Is it possible for Aaron Hernandez to have a fair trial? That question is front and center as his defense lawyer argues that the standing gag order covering the murder case has been compromised by the prosecution. The right to a fair trial is an absolute right guaranteed to all defendants by the Sixth Amendment.
Former New England Patriot tight end, Hernandez, 23, was arrested in June for the alleged murder of his friend, Odin Lloyd, 27. He is accused of picking up Lloyd, driving him to an industrial area, and shooting him five times. In addition to the murder charge, Hernandez faces five gun related charges. He has pleaded not guilty to all six charges, but if found guilty of murder he faces life imprisonment.
From the outside it appears both sides believe they have a strong case and depending on who one listens to they both make valid arguments. What is presently at stake, however, is whether Hernandez will receive a fair trial due to excessive negative publicity in the press and how the press accessed those stories in the first place. Since Hernandez’s arrest there have been numerous stories linked to him that have played out in the media.
Possibly one of the most damaging was an article written in Rolling Stone magazine. The article, Aaron Hernandez: Patriots Tight End Violent Evolution, started off with the sentence:
Aaron Hernandez might have been one of the NFL’s all-time greats, but he could never escape drugs, guns and a life of violence.
The article was very in depth and gave a great account of much of what allegedly happened on the night of Jun. 17. It was almost a play by play. It talked of Hernandez’s use of angel dust; his involvement with gangsters and guns, and how Hernandez had a “genius for breaking loose.” The article paints a picture which starts with a photo of Hernandez standing bare chested with arms crossed. The readers eye is immediately drawn to a theme represented by tattoos, blood spatters, bullets, a red background and bright yellow police tape running the width of the photo behind Hernandez.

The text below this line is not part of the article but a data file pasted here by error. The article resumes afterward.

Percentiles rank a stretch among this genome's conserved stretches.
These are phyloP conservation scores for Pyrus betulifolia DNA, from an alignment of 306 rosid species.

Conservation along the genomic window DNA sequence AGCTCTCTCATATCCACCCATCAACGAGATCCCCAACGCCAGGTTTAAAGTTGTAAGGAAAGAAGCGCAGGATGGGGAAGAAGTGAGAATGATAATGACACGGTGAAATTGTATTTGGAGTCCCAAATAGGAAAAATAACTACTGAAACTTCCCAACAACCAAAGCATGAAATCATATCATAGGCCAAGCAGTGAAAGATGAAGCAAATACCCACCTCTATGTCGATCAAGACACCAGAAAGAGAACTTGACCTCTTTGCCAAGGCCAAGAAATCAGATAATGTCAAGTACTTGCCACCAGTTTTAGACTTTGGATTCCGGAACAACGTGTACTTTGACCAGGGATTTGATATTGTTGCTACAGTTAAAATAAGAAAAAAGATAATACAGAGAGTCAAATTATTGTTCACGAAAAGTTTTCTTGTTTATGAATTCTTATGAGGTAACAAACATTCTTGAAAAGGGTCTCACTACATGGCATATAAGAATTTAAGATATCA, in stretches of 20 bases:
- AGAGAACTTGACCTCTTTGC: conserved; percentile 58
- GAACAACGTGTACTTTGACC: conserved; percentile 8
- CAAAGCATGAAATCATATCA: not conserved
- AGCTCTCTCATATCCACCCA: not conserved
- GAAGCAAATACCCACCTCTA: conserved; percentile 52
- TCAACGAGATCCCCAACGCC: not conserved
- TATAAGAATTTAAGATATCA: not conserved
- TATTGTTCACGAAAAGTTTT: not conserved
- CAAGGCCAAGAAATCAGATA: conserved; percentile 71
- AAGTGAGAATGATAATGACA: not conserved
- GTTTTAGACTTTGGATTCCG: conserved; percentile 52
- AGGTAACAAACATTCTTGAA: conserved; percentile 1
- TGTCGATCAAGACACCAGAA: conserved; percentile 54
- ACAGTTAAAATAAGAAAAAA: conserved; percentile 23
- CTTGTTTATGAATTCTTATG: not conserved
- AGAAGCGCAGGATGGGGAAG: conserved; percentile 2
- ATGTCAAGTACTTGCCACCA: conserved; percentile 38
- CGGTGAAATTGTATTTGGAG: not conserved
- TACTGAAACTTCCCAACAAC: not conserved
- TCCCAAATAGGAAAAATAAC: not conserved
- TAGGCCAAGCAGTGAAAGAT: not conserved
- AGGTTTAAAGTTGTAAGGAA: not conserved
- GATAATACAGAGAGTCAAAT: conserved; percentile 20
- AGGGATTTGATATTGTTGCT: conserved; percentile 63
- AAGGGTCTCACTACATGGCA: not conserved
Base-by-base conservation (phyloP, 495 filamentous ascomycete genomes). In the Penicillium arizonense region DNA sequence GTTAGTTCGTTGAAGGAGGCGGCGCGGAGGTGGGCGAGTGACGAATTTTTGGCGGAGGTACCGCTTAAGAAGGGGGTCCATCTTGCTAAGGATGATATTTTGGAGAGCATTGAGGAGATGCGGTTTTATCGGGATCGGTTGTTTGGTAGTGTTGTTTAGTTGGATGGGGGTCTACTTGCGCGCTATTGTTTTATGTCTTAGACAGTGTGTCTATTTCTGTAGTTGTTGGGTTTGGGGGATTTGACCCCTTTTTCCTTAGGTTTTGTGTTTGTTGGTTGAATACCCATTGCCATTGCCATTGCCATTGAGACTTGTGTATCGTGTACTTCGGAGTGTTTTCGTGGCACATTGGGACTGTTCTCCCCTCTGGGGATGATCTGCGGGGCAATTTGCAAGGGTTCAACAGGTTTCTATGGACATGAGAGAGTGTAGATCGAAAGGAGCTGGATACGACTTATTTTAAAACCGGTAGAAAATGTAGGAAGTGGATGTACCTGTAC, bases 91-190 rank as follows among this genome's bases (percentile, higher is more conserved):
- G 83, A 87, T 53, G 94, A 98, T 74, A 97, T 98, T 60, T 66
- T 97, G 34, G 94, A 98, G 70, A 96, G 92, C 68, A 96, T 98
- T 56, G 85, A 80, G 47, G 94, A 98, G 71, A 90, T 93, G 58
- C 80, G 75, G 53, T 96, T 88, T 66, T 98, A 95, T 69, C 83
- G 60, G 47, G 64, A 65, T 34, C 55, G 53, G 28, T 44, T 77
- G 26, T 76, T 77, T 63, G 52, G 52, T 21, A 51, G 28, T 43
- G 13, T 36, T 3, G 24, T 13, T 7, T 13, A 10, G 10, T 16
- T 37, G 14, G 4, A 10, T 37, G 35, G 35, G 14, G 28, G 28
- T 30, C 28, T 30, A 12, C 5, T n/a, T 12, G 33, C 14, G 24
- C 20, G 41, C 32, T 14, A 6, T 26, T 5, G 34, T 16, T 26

Two days later, the owner of the Patriots, Jonathan Kraft, stated on a pregame show that there were, “two, three, four things in particular,” that were completely, factually inaccurate with the article.
The negative publicity continued for Aaron Hernandez and perhaps began to trample on his right to a fair trial.
In court this week Hernandez’s lawyer, Michael Fee, talked of the Rolling Stone article as an example of how the media was poisoning Hernandez’s chances with any jury. He also contends that the prosecution has orchestrated publicity stunts to draw attention to the case and shed Hernandez in a negative light to potentially influence the jury. One such stunt took place on Oct. 27, at Gillette Stadium, when Miami Dolphins center, Mike Pouncey, was served subpoena papers shortly after the Patriots defeated Miami.
Fee has suggested that the prosecution has leaked information to the press regarding the case and seeks to put a stop to it. The lead prosecutor maintains they have taken steps to prevent leaks.
In light of the media surrounding Hernandez and his history in it, one has to ask oneself, what is the likely hood of Aaron Hernandez receiving a fair and impartial ruling since we all have the right to a fair trial as guaranteed under the Constitution?
By Scott Wilson